Lili Muslihah, 26, and Vaune Phan, 32, stand out in a male-dominated grocery delivery room. They are two of the few drivers who are on the road in Singapore.
Motorcycle enthusiasts became food panda deliverers, while Lili and Vaune had full-time jobs before the Covid 19 pandemic.
When the outbreak occurred, they suffered a drop in income and risked losing their jobs.
At the same time, orders for the delivery of groceries saw a sudden increase in the food ban and the fact that people stayed at home. The demand for delivery personnel also grew exponentially.
With a passion for motorcycling, there was no better time for Lili and Vaune than to give back to the community by helping them get their jobs.
Women on wheels
Lili originally came from the art and culture industry and worked as a theater production manager and music and dance teacher.
With events and appearances canceled, she suffered no income, especially during the breaker period, and there were few available jobs.
"Most of my driver friends said that foodpanda appeared to be the most popular online delivery platform that Singaporeans were using at the time. That's why I came to foodpanda," said Lili.
Lili Muslihah / Photo credit: Lili Muslihah
“I've been a fan and collector of Vespa miniatures since I was young and I've always loved riding. In my free time I like to drive around with my friends, ”added Lili.
Vaune, on the other hand, is a blogger who relies on content creation by traveling on her motorcycle.
Similar to Lili, she was faced with a sudden halt in content creation.
Vaune Phan / Photo credit: Vaune Phan
As an adventurous person who enjoys cycling outdoors, she wanted to do something productive with her time while she can still be outdoors.
One of the common challenges delivery workers face is managing the expectations of customers and restaurant staff, especially in situations that are beyond their control.
Weather is also an important factor in this industry as it brings additional challenges.
"On days when we ride under the hot sun, our bodies are at risk of heat exhaustion and we need to make sure we find the time to keep ourselves hydrated," said Vaune.
Photo credit: Vaune Phan
"When it rains very heavily, visibility is limited, the road becomes more slippery, so we have to drive more carefully to be safe."
Reflecting the same feelings, Lili says she prioritizes safety and wellbeing and books shifts on days when she is completely sure of the weather.
"I've seen too many near misses on the streets," said Lili.
But on the plus side, she felt that working as a delivery driver had improved her driving skills significantly.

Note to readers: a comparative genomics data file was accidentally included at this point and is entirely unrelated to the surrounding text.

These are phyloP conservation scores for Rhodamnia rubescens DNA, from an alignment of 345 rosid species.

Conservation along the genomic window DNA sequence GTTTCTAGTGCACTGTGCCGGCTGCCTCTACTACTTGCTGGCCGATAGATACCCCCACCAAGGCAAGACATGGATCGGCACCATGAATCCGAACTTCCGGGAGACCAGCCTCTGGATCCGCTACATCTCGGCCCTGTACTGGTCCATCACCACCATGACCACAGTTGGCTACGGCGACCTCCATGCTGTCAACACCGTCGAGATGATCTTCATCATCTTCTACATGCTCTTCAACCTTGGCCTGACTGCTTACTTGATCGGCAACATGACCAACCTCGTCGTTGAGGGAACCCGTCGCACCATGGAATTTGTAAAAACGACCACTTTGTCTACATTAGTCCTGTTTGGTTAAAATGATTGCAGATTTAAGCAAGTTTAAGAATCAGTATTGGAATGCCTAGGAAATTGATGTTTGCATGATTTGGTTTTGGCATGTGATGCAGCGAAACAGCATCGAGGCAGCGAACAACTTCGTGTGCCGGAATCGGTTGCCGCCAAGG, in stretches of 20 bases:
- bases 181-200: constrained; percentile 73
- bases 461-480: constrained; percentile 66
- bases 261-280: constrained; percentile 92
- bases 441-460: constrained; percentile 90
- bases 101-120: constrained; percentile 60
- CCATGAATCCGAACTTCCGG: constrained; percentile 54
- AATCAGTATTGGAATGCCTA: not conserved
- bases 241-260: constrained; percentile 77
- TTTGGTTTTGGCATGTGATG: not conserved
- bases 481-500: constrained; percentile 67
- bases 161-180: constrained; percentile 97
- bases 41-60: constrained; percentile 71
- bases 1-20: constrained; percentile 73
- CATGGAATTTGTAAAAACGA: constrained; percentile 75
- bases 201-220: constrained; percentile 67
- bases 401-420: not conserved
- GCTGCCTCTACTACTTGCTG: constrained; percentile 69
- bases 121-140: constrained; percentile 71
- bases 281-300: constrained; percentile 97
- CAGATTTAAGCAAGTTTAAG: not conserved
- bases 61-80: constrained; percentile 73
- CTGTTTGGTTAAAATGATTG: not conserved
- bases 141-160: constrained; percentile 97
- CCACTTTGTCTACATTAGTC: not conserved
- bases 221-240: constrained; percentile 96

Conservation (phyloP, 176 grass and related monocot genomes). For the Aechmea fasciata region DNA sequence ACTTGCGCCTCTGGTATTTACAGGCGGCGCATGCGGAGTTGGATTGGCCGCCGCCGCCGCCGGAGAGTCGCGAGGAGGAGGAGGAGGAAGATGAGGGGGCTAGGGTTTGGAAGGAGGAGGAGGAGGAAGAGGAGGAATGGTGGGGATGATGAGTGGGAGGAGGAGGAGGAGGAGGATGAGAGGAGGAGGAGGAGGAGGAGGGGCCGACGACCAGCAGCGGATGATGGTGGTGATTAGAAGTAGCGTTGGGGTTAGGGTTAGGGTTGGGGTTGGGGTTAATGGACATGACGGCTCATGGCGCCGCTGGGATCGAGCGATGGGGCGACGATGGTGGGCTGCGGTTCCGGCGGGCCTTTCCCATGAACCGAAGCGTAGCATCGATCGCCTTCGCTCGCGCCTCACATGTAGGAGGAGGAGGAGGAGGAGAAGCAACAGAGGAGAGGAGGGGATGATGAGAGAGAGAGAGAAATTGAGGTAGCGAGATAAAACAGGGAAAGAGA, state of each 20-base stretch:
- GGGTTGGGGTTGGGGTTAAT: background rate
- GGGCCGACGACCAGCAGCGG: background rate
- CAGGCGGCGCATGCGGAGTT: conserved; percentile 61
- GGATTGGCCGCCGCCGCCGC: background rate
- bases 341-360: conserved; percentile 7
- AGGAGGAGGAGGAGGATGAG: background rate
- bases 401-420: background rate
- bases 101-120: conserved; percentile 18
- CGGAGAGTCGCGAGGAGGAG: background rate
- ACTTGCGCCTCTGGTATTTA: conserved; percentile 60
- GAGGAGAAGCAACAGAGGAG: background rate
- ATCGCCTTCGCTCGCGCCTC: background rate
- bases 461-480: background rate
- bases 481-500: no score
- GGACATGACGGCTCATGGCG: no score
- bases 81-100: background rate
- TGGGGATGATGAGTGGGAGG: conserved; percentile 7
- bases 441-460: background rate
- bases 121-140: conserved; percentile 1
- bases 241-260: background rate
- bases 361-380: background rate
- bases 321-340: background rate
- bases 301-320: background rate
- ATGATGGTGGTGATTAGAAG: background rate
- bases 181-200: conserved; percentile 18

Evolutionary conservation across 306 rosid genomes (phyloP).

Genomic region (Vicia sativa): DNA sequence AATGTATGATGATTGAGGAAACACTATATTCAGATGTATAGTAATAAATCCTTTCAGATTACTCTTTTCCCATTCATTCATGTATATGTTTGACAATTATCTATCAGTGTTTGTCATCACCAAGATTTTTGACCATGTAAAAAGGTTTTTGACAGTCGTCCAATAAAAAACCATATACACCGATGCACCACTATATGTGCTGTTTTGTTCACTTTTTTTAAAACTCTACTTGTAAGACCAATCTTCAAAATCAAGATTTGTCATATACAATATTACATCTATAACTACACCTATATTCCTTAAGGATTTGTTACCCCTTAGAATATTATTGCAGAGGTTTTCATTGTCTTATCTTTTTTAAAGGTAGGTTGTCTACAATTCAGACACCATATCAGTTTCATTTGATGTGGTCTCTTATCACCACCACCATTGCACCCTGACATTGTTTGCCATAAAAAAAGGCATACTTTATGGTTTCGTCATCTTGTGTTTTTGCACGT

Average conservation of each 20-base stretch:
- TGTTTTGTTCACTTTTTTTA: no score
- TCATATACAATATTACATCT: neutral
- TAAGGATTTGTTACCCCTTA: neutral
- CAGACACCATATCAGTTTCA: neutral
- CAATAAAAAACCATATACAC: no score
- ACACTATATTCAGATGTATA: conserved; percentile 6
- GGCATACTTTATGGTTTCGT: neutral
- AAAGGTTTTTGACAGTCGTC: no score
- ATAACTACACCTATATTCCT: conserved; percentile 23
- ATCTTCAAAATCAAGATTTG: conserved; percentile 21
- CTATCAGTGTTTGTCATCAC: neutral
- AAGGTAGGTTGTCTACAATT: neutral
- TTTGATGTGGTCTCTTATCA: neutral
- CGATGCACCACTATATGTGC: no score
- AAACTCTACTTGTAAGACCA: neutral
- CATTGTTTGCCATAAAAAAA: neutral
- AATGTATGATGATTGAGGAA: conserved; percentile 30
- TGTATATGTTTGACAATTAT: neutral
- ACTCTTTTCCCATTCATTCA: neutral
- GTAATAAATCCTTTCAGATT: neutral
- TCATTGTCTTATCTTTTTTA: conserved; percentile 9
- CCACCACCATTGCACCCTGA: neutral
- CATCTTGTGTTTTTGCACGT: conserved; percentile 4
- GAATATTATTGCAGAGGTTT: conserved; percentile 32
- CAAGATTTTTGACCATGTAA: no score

Receiving kind action keeps them going
Despite all the struggles we face, it helps us to look on the good side to keep going, Vaune said.
She told of a customer – an elderly person in his eighties – who was standing at the door of her HDB apartment, waiting for her Foodpanda order.
When she saw Vaune coming out of the elevator, she called softly to her from behind the gate: "Over here, over here."
Grandma had set up a small table in front of her door, especially for delivery orders.
Photo credit: Vaune Phan
She even put a bottle of hand sanitizer on the table that she told Vaune she could use.
After paying for the order in cash, the elderly lady gave Vaune a S $ 2 tip and added, "You'll be fine" – it was Vaune's day.
Lili also announced that she had once made a cash on delivery order.
However, at this point, she did not have enough change to give the customer and asked them to transfer the cost of the order through PayNow instead.
Unfortunately, the uncle didn't know how to use PayNow, nor did he set it up on his phone. Lili then offered to show him how to install and use the mobile banking app.
"After getting home that day, I found out that he had transferred me a S $ 20 tip and left a message saying thank you for your hard work during the breaker period."
Hard times don't last, hard people do
Lili looks forward to an economic recovery and a return to a stable job in the art industry. "I really miss working in the arts," she said.
However, she feels that she will continue to do Foodpanda deliveries on weekday evenings or weekends to help out in the community.
Meanwhile, Vaune says she still works as a social media marketing manager and content creator.
"I signed up as a Foodpanda driver, not because it could be an additional source of income, but rather to help the community during the breaker phase."
"You can be a grocery delivery driver, you can be a nurse, or you can volunteer in any industry that needs help during this difficult time."
Selected image source: Lili Muslihah / Vaune Phan